The star of Wednesday's game: Jared Dudley, a spare part in the Richardson exchange dealt away by the Bobcats to make the numbers work.
His tenacity on the boards in the second quarter changed the game.
Amundson and Dudley were the only players on the team, when it convened for training camp, who had ever been recognized as standout defenders.
But, Dragic prospered with more playing time, and Robin Lopez emerged as a worthy starter.
The Suns, however, did not suddenly change. Frye, Nash, and Stoudemire would still deservedly make any list of the NBA's worst defenders.
Phoenix also relies too much on long-distance heaves. San Antonio GM R.C. Buford spent big last summer so his squad wouldn't have to do that as often.
The Suns dominated the offensive glass 18-7 and owned the battle of the boards 49-37. Dudley's effort played a large role.
Another reason for concern: The Spurs shot 50 percent. The Suns shot 42 percent.
With the free-throw advantage on its side (37 attempts to 22), Phoenix won by eight two nights after winning by nine.
Would D'Antoni have trusted Dudley, Dragic, or Frye to play significant minutes in such an important game?
Gentry did, and it paid off handsomely.
The Suns were unconscious from beyond the arc. All nine of those triples changed momentum in favor the home team or built on it.
The Spurs' once impeccable spacing is off and their aura has vanished.
Of all the Phoenix rosters assembled in the Duncan era, would any have picked this one to take a 2-0 lead on San Antonio?
Therein lies the misunderstood genius of Kerr.
He stopped chasing the Spurs as D'Antoni once did. He put three-point gunners around Nash, and told Gentry to encourage his squad to run, run, run.
If the team played some defense, too, that was gravy.
Gentry looked to his bench for a newfound spark, and the former benchwarmers responded.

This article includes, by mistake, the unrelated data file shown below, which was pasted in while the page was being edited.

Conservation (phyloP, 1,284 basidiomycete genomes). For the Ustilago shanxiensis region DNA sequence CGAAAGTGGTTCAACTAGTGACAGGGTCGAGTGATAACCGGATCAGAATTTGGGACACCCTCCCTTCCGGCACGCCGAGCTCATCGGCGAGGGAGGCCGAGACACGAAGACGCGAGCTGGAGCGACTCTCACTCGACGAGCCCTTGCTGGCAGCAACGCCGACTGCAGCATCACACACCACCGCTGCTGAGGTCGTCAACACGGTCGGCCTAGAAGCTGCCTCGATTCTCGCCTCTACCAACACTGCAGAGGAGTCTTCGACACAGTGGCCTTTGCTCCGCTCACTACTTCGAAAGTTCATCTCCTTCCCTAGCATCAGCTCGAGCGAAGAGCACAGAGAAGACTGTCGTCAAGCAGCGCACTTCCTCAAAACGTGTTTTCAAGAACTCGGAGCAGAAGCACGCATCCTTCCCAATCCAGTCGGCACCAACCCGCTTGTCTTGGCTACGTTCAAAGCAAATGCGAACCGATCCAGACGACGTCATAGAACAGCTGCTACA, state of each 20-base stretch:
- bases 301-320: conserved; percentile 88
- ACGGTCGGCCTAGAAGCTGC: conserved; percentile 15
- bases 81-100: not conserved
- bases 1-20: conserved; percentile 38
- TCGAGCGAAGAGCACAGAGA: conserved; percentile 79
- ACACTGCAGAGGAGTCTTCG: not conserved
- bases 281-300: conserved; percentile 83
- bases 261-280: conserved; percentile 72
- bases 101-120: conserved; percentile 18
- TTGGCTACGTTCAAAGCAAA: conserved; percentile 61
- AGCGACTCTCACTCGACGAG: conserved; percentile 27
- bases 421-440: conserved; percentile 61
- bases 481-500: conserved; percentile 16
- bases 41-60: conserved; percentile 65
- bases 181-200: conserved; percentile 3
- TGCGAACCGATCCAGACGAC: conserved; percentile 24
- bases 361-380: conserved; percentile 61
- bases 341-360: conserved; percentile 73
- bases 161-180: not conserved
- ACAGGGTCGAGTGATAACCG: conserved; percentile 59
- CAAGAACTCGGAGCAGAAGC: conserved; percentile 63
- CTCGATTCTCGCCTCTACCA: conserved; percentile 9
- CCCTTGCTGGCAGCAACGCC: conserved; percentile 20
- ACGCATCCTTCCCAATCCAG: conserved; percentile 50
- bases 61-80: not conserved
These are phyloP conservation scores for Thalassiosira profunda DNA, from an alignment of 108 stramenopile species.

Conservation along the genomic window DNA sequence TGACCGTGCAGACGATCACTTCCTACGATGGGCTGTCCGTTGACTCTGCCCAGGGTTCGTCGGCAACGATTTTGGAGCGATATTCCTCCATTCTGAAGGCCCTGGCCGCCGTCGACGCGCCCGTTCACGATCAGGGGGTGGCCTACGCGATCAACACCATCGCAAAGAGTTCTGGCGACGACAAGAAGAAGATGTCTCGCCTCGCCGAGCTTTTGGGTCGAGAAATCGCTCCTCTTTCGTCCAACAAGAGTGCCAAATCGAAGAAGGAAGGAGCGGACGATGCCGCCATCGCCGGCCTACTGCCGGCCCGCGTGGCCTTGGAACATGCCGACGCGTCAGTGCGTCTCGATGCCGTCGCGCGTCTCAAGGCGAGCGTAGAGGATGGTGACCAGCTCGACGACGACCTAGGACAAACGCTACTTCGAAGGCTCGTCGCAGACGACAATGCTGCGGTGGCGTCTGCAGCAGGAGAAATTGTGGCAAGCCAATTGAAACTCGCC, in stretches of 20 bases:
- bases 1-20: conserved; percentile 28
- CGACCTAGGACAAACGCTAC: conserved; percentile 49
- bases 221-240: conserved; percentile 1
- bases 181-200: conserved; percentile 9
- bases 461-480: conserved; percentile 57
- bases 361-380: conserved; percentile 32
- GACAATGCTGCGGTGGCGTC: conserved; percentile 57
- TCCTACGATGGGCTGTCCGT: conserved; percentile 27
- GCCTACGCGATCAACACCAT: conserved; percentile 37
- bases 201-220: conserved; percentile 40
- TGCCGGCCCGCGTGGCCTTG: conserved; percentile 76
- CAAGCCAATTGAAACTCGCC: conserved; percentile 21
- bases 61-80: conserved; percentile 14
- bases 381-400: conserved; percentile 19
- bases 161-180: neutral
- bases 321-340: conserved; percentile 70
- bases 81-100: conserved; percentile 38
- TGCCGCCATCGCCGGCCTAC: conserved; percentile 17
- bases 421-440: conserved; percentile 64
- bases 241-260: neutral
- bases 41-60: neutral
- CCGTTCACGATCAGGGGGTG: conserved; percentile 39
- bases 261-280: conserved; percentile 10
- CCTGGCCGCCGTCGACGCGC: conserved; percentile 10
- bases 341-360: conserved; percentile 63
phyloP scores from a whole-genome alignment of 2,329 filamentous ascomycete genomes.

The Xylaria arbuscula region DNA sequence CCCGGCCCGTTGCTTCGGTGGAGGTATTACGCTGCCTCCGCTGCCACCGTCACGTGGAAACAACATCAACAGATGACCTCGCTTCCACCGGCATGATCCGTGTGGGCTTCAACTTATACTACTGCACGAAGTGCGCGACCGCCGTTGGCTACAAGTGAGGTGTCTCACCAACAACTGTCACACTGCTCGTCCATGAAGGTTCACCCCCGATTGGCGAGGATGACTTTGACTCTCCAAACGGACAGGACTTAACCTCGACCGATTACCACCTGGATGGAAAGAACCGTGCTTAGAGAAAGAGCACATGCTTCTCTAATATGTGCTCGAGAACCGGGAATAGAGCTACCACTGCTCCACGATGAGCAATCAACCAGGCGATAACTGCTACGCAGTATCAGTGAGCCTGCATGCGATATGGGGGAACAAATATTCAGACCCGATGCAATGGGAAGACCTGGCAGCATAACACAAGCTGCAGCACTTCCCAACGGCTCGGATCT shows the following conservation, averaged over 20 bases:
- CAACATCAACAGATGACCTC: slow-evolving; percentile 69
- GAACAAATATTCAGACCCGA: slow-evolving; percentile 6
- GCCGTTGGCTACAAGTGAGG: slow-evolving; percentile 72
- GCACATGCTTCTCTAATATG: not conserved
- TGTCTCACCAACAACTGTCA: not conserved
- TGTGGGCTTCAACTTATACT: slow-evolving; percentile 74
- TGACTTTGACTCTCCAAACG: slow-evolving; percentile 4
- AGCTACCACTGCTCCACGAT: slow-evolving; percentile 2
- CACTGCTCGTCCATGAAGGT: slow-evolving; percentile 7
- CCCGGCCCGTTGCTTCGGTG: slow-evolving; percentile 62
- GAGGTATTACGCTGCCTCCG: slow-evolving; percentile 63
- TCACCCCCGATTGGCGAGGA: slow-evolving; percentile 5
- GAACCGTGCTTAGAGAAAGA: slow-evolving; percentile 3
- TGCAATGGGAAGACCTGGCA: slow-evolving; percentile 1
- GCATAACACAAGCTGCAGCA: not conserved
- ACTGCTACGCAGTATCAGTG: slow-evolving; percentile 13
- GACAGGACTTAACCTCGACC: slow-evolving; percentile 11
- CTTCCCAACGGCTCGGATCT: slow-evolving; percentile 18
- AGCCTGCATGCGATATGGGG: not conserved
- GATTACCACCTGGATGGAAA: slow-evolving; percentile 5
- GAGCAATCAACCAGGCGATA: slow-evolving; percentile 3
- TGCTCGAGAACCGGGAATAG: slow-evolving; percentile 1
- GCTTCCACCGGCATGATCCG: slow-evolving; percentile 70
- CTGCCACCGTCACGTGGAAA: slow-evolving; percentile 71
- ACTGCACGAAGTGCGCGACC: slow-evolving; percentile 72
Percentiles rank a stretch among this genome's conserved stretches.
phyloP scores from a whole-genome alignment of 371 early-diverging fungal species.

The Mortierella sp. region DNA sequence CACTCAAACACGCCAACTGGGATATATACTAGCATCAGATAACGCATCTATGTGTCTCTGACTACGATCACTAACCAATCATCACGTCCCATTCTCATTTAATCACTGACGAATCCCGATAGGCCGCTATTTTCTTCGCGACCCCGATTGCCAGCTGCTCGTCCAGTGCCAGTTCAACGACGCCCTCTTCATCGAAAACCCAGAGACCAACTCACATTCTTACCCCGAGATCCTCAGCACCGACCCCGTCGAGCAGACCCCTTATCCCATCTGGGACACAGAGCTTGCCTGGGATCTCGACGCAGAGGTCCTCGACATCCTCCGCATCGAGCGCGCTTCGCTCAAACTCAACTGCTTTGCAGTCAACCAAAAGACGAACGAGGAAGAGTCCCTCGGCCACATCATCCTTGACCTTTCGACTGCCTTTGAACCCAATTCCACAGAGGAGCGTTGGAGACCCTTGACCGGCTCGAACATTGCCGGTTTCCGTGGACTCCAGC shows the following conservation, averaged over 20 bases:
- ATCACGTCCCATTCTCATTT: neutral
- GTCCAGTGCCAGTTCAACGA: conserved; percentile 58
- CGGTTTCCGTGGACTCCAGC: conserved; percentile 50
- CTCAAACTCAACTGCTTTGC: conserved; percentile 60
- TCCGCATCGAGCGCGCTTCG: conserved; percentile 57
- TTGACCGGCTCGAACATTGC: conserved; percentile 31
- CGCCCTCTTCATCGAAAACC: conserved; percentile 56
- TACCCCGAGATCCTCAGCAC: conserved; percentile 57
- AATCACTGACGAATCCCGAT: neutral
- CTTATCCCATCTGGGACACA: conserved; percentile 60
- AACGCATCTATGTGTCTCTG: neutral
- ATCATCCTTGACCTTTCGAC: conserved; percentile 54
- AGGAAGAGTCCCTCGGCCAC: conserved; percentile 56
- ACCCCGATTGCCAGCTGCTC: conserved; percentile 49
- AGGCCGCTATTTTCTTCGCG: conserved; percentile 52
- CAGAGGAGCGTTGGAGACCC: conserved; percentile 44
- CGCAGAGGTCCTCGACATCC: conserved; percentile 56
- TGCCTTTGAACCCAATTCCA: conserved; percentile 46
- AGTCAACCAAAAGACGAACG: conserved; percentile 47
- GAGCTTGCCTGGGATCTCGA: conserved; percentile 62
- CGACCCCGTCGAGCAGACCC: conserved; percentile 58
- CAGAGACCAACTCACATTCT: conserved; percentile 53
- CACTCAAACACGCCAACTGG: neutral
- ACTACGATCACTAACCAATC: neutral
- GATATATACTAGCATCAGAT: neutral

Leandro Barbosa, once considered by D'Antoni's detractors as the extent of the Phoenix bench, was a non-factor with three points on 1-of-3 shooting.
What can the Spurs do when they block seven more shots than the Suns and Frye hits five three-pointers, four of them with a hand in his face?
When Grant Hill decides to make long jumpers over Duncan, the cause looks more hopeless.
The Suns haven't become the Spurs of old, and that's why Kerr's bizarre plan now seems like it was always the right one.
An imitator rarely lives up to the original. Even the best Elvis impersonators cannot recapture his magic or recreate his presence.
Mimicry drove D'Antoni to insanity. It made Kerr smarter.
Like a deviceful scientist in a lab, Kerr concocted a mix that works.
These Suns do play better defense, and yet, they still give up wide-open threes the Spurs role players should be knocking down.
They still allow more layups than any of the previous editions did.
Kerr, then, made a necessary concession when he began an offseason with more questions than answers.
No one can clone the Spurs.
The Suns can beat them, though, when Frye shoots as if he's in a video game with the three-point accuracy cheat set to "100."
Phoenix won this way 54 times, and all Nash has to do to exorcise three series worth of demons is win two more games.
Maybe D'Antoni watched this game from afar and wondered if he could have done the same.
Duncan hit another three. Instead of losing their composure, their aplomb, and the game, the Suns sealed the outcome with one more free throw from Nash.
Kerr, the former Spur, had accomplished what the former coach could not.
The U.S. Airways Center crowd chanted "Beat the Spurs," and the team on the floor did it.
Crazy? That was seven months ago.